Software security is a prevalent topic these days, especially with ever increasing public awareness of security issues such as privacy. When a Web application runs on the Microsoft platform, several security issues arise immediately. They include (1) IIS's security context, (2) being sure your clients are who they say they are, and (3) specifying what those clients may and may not do with your application.
Managing Web-based security is similar to managing normal network security in that you still need to manage the authentication and authorization of users. However, Web-based security involves managing clients running different platforms in an open system. That is, you may not have any idea who your site clients are.
While not quite a trivial problem, Windows security is at least a solved problem. Anyone's who's configured a Windows network knows there are myriad issues involved in getting all the users of a network set up appropriately. But a Windows network is a closed system, and everyone on the network is connected and has a baseline level of trust between them (that is, they're all on the network). When you log on to a Windows network, you prove who you are (you authenticate) by providing your user name and password. If the security subsystem believes you are who you say you are, it issues a security token to your Windows session, and every application you start runs with that security token.
The resources (files, folders, drives, applications, etc.) on your computer and on your network are associated with Discretionary Access Control Lists (DACLs). If the security context under which your application runs belongs to a resource's DACL, then you may use it. Otherwise, the system will prevent you from using the resource. This is known as authorization.
In a closed system such as a Windows network, an administrator can effectively survey the whole system and assign users access to various resources. Because it's a closed system, the system can determine very easily whether or not a user belongs in the system and what that user may do.
Contrast this with a Web application. When considering a Web application, you realize first that the range of users of your application is quite wide. They are not necessarily part of your network. That means you need another way (outside of the Windows infrastructure) of authenticating and authorizing the users of your Web application.
The first security issue you encounter in programming Web applications on the Windows platform is understanding the security context for IIS. Virtually all access to your Web site will be directed through IIS. As with all Windows applications, IIS runs under a specific context. When you install IIS on your machine, the install process creates a separate security identity specifically for IIS.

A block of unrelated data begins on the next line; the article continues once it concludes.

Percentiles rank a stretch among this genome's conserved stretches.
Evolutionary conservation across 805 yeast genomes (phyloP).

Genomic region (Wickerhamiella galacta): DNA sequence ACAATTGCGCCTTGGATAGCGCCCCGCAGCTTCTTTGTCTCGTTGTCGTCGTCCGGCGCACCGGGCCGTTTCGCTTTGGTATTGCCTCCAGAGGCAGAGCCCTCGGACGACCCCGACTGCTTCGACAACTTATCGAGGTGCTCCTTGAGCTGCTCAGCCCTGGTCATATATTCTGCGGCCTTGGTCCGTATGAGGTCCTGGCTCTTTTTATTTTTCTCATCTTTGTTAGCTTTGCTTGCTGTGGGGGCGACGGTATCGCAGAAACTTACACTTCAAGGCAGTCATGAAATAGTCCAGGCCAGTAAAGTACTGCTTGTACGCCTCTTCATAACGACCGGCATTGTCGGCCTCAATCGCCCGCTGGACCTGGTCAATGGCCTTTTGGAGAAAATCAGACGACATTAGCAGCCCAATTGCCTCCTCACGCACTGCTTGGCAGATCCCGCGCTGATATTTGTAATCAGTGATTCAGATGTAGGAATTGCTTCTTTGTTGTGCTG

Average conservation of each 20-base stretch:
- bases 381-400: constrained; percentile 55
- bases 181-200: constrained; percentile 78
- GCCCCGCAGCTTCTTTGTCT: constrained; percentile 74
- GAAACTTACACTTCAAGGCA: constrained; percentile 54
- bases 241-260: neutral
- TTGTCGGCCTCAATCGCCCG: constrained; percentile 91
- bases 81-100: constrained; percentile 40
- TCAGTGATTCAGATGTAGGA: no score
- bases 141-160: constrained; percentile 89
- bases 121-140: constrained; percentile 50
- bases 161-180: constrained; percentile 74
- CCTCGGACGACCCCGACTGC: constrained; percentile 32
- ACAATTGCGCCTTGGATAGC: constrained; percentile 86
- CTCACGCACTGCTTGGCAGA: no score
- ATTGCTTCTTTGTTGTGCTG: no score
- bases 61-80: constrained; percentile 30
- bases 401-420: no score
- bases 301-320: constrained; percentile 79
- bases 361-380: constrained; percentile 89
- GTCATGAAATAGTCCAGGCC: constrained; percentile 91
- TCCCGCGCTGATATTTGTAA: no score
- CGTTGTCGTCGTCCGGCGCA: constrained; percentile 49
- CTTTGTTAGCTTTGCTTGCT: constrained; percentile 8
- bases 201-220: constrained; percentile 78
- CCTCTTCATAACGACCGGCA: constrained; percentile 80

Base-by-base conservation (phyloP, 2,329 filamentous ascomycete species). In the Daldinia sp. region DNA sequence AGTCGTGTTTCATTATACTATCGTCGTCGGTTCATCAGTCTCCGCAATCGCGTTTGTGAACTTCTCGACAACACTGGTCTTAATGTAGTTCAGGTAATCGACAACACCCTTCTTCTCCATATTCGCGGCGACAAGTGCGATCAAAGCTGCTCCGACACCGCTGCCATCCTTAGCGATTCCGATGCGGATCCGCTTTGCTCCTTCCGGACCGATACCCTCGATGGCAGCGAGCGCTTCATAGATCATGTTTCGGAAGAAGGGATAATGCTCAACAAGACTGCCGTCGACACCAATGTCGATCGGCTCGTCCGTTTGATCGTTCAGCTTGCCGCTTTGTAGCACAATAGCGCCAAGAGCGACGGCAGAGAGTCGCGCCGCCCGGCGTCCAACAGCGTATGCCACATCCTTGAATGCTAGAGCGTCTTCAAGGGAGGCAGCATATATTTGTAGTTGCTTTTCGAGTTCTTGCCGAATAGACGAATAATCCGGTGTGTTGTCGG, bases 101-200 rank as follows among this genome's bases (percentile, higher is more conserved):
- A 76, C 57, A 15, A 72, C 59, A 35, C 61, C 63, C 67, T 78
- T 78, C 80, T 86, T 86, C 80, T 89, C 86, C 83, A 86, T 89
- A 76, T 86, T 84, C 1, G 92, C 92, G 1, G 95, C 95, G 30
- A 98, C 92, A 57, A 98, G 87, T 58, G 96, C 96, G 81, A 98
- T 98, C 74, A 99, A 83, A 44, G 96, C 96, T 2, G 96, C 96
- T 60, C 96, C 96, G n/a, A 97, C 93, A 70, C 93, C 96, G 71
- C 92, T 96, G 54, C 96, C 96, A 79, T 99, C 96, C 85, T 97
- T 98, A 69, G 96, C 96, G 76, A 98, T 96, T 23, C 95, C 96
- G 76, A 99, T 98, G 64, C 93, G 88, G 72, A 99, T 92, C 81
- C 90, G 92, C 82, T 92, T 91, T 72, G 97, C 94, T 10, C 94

You can see the identity under which your version of IIS runs by starting the IIS control panel, selecting a virtual directory, right-clicking to get the properties, and then selecting the directory security tab. On my computer, the name of the user is IUSR_D6XXH351, as you can see in Figure 10-1.
Notice the top left corner of the dialog box includes a check box labeled Anonymous access. When this box is checked, IIS uses the principle identified in the User name field as its security principle. That is, IIS runs with access to the resources as being available for IUSR_D6XXH351.
If you turn off the Anonymous access check box, you may apply Windows authentication to your Web application. In this case, you'd need to give all the potential clients a Windows user name and password. This only works when the clients are running on Windows-based platforms. Users logging on to your site are challenged (meaning they'll be asked to authenticate themselves). They'll see a Windows login dialog box when they log on to your Web site (perhaps you've run into this type of site before). This method of authentication does work well if you're writing an enterprise-wide site and you can count on your audience running Windows-based browsers. However, for a Web site with a wider audience, you'll want to use other means of authentication.
Fortunately, ASP.NET includes Forms Authentication, a straightforward means of authenticating clients. The Forms Authentication subsystem in ASP.NET 1.0 and 1.1 was a huge improvement from having to write your own authentication subsystem. ASP.NET 2.0 includes and improves upon the Forms Authentication model by adding an Authorization subsystem as well.
Let's start by taking a look at Forms Authentication in the raw.